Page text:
Yoga is associated with flexibility, increased range of motion and de-stressing. And at more advanced levels, yoga can certainly build strength, in addition to bestowing numerous other benefits, not the least of which are mindfulness and well-being. So there's little doubt that yoga is a good workout.
But is it a complete program for building muscle mass, weight loss and cardio health? The short answer is that yoga can be the centerpiece of a good fitness regimen, but it comes up a bit short in a department or two, mainly in cardiovascular health. But yoga's power to transform the body in other areas may surprise you.
Hatha yoga -- the kind of yoga most commonly taught in classes -- will substantially improve your strength, as well as your flexibility, endurance and balance. In a study funded by the American Council on Exercise, researchers found that one hour of Hatha yoga 3 days a week brought substantial gains in chest and abdominal strength. Gains in endurance were also particularly notable in chest and abdomen, with the yoga group able to perform six more push-ups and 14 more curl-ups at the end of the trial than the non-yoga group.
A big advantage of yoga is that builds real-life strength, developing along with flexibility, balance and endurance. However, if your main goal is to bulk up, you'll make faster progress with weights.
A couple of yoga classes per week fulfills the American College of Sports Medicine recommendation of 30 minutes, 2 to 3 days a week of neuromotor exercise and proprioceptive training, which can be described as the body's sixth sense regarding its position in space. In this way yoga lowers risk of injury while exercising and in daily life, falls in older adults and improves physical function.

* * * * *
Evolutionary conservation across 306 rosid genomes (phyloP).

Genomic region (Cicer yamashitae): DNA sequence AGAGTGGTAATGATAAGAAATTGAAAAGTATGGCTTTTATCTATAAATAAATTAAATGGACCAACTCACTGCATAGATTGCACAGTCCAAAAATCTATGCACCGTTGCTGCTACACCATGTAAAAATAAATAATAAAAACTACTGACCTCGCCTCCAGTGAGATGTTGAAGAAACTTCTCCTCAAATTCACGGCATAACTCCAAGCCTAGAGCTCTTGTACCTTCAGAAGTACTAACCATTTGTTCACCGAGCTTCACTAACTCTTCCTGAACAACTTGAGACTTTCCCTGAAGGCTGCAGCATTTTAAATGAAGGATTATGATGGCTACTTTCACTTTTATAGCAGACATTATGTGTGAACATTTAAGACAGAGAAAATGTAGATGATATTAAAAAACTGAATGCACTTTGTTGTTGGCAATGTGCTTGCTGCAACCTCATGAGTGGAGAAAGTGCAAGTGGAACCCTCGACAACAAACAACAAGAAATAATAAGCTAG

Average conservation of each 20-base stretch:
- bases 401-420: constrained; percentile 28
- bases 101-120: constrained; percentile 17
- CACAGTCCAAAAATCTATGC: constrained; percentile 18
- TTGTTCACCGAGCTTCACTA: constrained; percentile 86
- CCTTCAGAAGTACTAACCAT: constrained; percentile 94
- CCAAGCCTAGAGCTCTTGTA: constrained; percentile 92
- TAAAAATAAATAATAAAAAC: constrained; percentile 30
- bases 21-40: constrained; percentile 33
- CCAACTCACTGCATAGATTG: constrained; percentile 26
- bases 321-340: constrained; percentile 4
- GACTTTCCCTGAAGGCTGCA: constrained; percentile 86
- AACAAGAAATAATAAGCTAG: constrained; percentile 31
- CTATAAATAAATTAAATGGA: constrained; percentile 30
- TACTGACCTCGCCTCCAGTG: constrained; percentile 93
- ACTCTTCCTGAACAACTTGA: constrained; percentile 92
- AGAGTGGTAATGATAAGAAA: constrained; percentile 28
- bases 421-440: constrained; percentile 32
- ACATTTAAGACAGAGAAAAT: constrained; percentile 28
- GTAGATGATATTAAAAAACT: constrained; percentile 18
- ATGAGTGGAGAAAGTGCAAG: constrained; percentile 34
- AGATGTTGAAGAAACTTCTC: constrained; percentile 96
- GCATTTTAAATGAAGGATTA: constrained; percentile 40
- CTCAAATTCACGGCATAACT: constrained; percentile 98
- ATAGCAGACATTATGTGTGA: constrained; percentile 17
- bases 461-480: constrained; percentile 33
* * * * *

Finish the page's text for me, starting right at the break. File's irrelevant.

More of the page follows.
Alas, aerobic activity is the one area where yoga comes up short. The ACE study found no notable changes in VO2 max -- the maximum amount of oxygen you can burn during intense activity -- in the yoga group over the 8 week period. While some types of yoga such as vinyasa will raise your heart rate up somewhat, getting an all-around cardio workout means you'll still want to hit the treadmill, the stairs or some other form of heart-pumping exercise.
Yoga does not turn your body into a calorie-burning furnace. According to the American Council on Exercise, doing yoga burns about 3 to 6 calories per minute, or 180 to 360 calories for a 60- to 90-minute class. How many calories you burn can depend on the type of yoga -- an intense Ashtanga class will be at the higher end of the spectrum while a mellow Hatha practice will burn less calories. By comparison, a rigorous kettlebell workout burns about 13 to 17 calories per minute, or 800 or more calories in an hour.
However, yoga may help people attain a healthy weight in other ways, especially when it comes to staving off the dreaded middle-aged spread. Between the ages of 45 and 55, most people gain an average of a pound a year. But a 2005 study funded by the Fred Hutchinson Cancer Research Center found that people who were of normal weight at the age of 45 and had a regular yoga practice gained about 3 pounds less in the ensuing 10-year period than average.
What's more, yoga had the biggest weight-loss impact on people who were overweight -- they lost about 5 pounds compared to the 14 pounds gained by people who didn't do yoga. Researchers concluded the benefits were likely derived from a more mindful approach to eating; because yoga practice imbues mental discipline by training the mind to stay focus when the body is under stress, chocolate cravings and other weight-gain bugaboos may hold less sway.